When India was partitioned into two separate states in August 1947, the border between Hindu-majority India and Muslim-majority Pakistan was kept secret until the very last minute.
The Punjab was split down the middle and many people did not if they would be living in Pakistan or India.
The decision of the man drawing the line was not just an administrative formality, it was a matter of life and death.
One million died and 15 million were displaced as Muslims fled to Pakistan, and Hindus and Sikhs headed in the opposite direction.
Among those waiting to see if they would be on the right side of the boundary was Parduman Kohli, father of Still Game and River City actor Sanjeev Kohli.
Mr Kohli, who is now 83, was a 13-year-old Sikh living in Ferozepur in the Eastern Punjab, when he heard on the radio that India would be divided.
He says the idea of partition "sounded crazy".
"We lived together. I didn't see any reason for the partition," he says.
He was lucky that his town was put in India because if it had not, he says: "I could have been dead".
Meanwhile, as a Muslim, Arif Mir, father of BBC Radio Four Saturday Live presenter Aasmah Mir, was equally fortunate that Raiwind, in western Punjab, became part of the new state of Pakistan.
He says: "We were scared but I think we were very naive. We didn't know what was in store.
"If Raiwind had been in India we would have been slaughtered because we were on our own, the police never came to help."
Mr Mir and Mr Kohli both experienced the chaos of partition and years later they ended up living and raising a family in Scotland.
Their Glaswegian children have been brought knowing very little about the turbulent events of 1947.
For the BBC Scotland documentary, Partition: The Legacy of the Line, Sanjeev Kholi and Aasmah Mir spoke to their parents and other Indian and Pakistani people in Scotland who lived through one of the biggest upheavals in the history of mankind.
In August 1947, after almost 200 years, British rule was coming to an end, something many Indians, most notably Ghandi, had spent years campaigning for.
Britain had originally set a date of June 1948 for transferring power to an independent India but the potential for increased violence led the new viceroy, Louis Mountbatten, to bring the date forward.
Under pressure to reach a deal nationalist leaders including Nehru, on behalf of the Hindu Congress, and Jinnah, representing the Muslim League, agreed to a partition of the country along religious lines - in opposition to the views of Gandhi, who wanted the country to be united.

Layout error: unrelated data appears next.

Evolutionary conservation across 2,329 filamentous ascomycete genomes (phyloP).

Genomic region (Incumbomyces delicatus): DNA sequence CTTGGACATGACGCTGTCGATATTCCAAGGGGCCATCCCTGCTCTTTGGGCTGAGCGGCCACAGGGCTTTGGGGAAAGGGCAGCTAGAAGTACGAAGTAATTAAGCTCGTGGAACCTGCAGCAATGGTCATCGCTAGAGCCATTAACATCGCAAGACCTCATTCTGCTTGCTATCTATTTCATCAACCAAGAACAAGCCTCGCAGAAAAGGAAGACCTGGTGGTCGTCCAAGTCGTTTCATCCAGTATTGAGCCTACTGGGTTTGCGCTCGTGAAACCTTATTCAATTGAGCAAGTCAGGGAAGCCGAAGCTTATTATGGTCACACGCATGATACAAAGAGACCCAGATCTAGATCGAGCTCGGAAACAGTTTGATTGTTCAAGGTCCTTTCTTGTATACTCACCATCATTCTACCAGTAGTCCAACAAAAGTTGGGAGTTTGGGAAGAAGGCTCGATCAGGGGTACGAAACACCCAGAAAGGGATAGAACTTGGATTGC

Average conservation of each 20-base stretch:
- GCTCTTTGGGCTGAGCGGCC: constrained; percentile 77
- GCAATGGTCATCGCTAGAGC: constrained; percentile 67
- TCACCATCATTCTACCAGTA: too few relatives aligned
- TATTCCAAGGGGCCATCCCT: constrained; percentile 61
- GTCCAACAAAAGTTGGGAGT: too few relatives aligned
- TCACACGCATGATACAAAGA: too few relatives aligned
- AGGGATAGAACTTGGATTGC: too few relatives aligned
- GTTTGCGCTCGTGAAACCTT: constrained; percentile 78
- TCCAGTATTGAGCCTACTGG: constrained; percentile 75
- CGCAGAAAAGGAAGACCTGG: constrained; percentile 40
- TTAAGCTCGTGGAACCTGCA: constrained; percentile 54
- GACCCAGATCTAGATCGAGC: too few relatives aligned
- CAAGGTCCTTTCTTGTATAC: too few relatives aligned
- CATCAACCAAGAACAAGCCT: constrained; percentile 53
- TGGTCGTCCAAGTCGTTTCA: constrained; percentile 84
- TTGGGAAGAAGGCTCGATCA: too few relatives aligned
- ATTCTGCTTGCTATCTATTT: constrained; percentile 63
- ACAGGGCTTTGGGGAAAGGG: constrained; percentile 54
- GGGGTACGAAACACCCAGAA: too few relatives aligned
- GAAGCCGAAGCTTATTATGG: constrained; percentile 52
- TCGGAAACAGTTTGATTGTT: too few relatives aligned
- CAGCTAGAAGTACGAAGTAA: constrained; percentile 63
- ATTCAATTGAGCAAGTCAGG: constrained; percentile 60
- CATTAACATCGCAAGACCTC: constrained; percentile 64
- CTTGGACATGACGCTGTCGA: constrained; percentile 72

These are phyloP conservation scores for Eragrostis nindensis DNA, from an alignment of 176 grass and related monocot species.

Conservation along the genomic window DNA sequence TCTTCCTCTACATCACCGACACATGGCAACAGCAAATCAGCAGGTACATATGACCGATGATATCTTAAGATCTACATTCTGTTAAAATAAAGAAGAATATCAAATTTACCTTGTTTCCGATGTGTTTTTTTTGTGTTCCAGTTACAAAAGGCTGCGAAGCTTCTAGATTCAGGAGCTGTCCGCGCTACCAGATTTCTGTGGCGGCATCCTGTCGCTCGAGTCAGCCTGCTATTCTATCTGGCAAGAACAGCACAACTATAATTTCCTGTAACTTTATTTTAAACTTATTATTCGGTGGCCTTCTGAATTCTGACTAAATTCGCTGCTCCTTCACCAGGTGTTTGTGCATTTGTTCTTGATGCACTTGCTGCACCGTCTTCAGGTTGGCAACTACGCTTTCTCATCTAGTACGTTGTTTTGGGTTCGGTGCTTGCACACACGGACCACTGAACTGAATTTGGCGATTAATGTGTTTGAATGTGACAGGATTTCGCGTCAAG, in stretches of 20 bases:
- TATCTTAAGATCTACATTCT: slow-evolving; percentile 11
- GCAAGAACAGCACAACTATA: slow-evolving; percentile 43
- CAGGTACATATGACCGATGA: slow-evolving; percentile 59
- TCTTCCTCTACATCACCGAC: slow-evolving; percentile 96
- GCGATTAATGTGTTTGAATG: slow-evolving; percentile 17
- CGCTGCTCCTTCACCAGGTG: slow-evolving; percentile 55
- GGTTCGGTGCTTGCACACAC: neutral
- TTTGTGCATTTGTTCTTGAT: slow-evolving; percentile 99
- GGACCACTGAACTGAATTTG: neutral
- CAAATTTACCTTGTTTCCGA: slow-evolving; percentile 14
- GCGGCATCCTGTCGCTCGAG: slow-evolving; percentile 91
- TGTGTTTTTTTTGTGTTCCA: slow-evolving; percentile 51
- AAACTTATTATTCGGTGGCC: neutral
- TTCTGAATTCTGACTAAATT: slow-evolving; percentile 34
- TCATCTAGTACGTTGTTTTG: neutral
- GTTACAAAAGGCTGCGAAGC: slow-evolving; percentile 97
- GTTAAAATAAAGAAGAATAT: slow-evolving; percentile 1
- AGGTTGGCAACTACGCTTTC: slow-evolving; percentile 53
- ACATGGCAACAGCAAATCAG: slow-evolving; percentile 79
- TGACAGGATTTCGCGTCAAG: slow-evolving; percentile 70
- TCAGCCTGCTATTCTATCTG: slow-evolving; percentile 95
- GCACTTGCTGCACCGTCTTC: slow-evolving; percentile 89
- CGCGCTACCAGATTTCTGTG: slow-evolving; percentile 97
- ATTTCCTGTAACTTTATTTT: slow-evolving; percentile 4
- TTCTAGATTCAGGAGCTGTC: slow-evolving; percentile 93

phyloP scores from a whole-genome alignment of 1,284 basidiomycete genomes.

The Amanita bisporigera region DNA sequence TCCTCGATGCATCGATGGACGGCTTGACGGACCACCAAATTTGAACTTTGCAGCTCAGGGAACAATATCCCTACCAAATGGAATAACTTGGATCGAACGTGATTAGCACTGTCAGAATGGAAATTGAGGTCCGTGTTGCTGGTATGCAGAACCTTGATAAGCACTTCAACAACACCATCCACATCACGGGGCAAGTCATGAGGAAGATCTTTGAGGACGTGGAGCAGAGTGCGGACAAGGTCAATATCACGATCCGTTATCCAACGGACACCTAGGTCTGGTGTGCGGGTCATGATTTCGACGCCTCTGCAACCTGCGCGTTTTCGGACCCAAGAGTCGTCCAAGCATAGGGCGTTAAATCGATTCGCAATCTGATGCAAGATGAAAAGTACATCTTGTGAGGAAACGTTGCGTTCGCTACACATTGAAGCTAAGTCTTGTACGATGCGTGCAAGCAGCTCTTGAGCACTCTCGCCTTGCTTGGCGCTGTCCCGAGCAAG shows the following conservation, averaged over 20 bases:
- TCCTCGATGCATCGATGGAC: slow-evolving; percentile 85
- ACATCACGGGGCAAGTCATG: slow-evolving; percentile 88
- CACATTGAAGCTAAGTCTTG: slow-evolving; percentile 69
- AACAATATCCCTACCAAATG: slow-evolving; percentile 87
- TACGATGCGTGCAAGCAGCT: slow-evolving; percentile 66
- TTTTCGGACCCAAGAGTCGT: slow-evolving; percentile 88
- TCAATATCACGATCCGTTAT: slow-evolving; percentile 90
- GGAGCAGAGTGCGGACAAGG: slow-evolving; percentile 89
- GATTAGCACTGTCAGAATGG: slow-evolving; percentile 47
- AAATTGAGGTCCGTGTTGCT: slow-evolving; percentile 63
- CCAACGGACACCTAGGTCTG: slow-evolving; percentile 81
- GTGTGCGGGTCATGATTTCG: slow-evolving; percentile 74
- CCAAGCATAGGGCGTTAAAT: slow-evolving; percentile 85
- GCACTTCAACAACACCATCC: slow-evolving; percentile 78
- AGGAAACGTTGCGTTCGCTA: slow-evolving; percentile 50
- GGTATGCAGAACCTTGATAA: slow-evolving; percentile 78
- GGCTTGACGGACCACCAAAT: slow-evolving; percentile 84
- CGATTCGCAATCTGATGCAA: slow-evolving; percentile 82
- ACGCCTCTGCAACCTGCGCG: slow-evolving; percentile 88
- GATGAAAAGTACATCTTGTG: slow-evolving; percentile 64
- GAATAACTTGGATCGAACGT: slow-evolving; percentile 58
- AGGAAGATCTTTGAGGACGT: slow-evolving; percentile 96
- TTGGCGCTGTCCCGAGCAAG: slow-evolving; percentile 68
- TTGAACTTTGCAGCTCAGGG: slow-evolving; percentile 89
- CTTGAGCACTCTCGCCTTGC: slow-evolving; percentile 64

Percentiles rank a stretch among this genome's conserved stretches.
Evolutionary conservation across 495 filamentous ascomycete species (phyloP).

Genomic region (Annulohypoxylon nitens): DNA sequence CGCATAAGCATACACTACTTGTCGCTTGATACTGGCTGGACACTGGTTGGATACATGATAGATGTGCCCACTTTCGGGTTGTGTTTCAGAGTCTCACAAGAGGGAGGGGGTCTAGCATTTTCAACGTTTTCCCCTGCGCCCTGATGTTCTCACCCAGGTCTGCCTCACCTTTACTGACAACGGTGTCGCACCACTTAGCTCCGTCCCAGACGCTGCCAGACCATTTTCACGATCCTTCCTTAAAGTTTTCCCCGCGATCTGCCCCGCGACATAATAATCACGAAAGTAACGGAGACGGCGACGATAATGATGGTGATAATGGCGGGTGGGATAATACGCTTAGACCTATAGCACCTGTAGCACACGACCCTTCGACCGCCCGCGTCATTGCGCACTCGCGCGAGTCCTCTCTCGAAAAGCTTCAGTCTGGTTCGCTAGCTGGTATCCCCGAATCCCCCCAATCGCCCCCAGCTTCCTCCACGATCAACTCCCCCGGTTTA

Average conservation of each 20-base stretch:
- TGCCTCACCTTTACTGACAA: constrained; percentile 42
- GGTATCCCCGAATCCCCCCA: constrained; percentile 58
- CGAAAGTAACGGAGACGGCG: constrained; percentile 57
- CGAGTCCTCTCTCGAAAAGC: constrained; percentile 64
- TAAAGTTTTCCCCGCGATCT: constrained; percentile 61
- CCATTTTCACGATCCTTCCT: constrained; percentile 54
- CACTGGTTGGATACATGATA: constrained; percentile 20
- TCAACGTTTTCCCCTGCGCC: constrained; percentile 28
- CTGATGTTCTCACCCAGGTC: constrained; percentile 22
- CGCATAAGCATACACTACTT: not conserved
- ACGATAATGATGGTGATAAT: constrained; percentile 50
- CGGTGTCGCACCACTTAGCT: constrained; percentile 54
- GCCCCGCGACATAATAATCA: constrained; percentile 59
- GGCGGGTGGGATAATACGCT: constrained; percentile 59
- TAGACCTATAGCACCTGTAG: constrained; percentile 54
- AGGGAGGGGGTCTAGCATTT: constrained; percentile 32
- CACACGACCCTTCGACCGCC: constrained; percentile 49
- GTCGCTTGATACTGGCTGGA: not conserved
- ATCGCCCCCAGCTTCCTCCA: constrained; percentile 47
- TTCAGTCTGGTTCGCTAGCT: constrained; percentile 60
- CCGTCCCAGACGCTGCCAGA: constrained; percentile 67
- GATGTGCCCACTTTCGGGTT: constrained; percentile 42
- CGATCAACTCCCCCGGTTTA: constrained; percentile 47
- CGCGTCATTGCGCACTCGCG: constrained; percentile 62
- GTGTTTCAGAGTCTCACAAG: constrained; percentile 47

The line deciding the new countries was drawn by Sir Cyril Radcliffe and, to avoid disputes and delays, it was done in secret and not published until two days after the actual partition had occurred.
This led to increased panic and confusion as people tried to work out if they would be in the right country.
76-year-old Mohindra Dhall's family lived in Layallpur (now Faisalabad), which was on the Pakistan side of the border.
Although they were Hindus, they wanted to stay there, but reports of lootings and killings in the nearby villages forced them to leave.
Mr Dhall says they had just a few hours to pack up and leave.
They tried to get on a train to India but it was too crowded, with people on the roof and anywhere else they could find the tiniest space.
He says: "My father decided to come out of the train and we stayed back, only to hear the next day that whole train was completely butchered.
"Half of our friends from the village, who were on the train, got butchered."
Dr Salim Ahmed was also using the train but travelling in the opposite direction.
Dr Ahmed, who now lives in Paisley, was a 22-year-old medical student and he says he pretended to be a Christian, when he witnessed the horrific brutality being meted out on the railways.
"They came as a crowd," he says.
"They said 'Muslim, Muslim, Muslim' and they pulled them down from the train. They took the women and starting hitting them and started the massacre.
"The women were crying, 'my child, my child' but we couldn't help them.
"Little children, they took them and bang they killed them with a sword. They would just kill them on the ground."
Ghulam Malik Rabbani was a 12-year-old boy who found himself in a group of Muslim teenagers hell-bent on revenge after hearing rumours from across the border.
He says there were stories of Hindus killing and raping Muslim women.
According to Mr Rabbani, his 18-year-old brother was told to kill an old woman who was holding her baby grandson but he refused.
"That lady was killed by another person in front of us," he says.
In the peace of South Lanarkshire, 85-year-old Jaidev Hunna remembers the night he and his Hindu family left their home and took refuge with hundreds of others in a nearby college.
They thought they were safe until the arrival of the military, made up of Muslim soldiers.
Jaidev says: "We thought they had to protect us but at night they started shooting and killing all the Hindus.
"I was there and beside me were four or five bodies lying who had been shot and died.
"So I went in among the bodies and lied down, pretending that I am also dead. They came and checked the bodies and searched my pockets for money and then went away."
Reflecting now on the tumultuous events of 70 years ago Arif Mir, who is 82, admits that being part of such events as a 12-year-old had a lifelong effect.
He says: "When you are a young kid and you are frightened, it stays with you.
"The fright stays, the hatred stays, because it has been built into you. You will not trust one another because of the things that were done."
However, for Mr Kohli there was "badness" on both sides.
He says: "I still treat Pakistanis as my brothers. We grew up together, we lived together and I don't feel any animosity towards them."